Monday, 27 April 2009

Aksak Maboul - 'Un Peu de L'Âme Des Bandits' (Crammed Discs)

Source: Received from Recommended mail oder on July 8, 2006 for £9.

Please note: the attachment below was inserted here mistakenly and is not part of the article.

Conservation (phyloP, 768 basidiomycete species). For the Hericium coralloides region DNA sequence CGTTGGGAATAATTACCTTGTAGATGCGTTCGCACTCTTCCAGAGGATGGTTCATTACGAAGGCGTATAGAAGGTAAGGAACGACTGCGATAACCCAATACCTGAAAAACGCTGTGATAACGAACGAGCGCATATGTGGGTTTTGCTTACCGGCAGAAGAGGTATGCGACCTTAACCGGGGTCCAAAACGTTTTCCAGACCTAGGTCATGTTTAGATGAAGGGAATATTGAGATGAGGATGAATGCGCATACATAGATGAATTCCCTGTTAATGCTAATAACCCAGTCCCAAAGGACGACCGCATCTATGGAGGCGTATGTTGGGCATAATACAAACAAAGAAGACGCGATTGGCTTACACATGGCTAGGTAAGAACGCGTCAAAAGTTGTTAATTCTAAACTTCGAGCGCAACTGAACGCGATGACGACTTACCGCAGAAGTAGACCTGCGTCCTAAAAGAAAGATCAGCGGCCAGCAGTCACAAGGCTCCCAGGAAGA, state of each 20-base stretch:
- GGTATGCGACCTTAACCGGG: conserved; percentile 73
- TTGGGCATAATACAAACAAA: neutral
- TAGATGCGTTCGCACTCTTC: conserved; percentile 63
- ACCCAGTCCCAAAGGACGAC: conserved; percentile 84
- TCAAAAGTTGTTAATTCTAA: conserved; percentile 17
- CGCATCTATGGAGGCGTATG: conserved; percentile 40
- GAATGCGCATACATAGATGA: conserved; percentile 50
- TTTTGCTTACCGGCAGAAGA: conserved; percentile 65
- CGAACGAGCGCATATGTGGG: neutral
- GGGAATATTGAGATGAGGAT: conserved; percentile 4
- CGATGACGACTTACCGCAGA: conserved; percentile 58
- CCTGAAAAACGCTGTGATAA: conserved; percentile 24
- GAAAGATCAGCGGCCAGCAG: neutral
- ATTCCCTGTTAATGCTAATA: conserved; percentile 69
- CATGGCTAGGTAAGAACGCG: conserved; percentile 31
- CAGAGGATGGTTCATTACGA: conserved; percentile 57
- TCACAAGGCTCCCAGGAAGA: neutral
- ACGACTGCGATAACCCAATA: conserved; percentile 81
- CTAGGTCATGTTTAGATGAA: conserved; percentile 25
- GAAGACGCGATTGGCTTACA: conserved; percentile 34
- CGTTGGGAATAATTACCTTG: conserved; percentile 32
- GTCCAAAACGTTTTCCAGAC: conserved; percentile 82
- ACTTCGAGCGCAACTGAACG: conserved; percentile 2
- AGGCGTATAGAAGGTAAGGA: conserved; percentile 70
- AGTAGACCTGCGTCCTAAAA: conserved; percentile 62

Belgium! Land of rich wonderful beer, vertical archery, and waffles sold on the street. Aksak Maboul's second album is their maximalist one: there's traditional folky jams, weird prog-ambient beatdowns and some Broadway passages too. Frith and Cutler are all over it and occasionally steer it into Henry Cow territory ('Geistige Nacht') but that's not a bad thing at all. Everything imaginable is stuck into a blender here but it' stays on the Appolonian tip. This is essentially the last anyone ever heard of Aksak Maboul (apart from the Crammed 'Made to Measure' comp which'll be reviewed on Dislocated Underbite in about 2 years); soon after this (which was 1980, if yer wondering) they turned into the Honeymoon Killers (who made some great jams of their own). This (and their first record) are just enough to build a legacy on, if you ask me. There's some weird shit: 'Inoculating Rabies' which sounds more like the other (NYC) Honeymoon Killers except with a bass clarinet and bassoon way too forward in the mix; the improv parts of the second half (labeled as 'Cinema') are like Curlew covering Dead Machines. I think Aksak were originally started as an offshoot of Univers Zero, though I could be wrong - but this disc goes far beyond any UZ I've ever heard - like balancing the most aggressively strident art-rock-prog compositions on the same spoon as 'outsider' music. More Catherine Jauniaux would have made a great album even better, though I guess I can always turn to Fluvial for that. CD version tacks a Honeymoon Killers track on the end which is cool but breaks up the purity of the album like these f'ing CDs always do.

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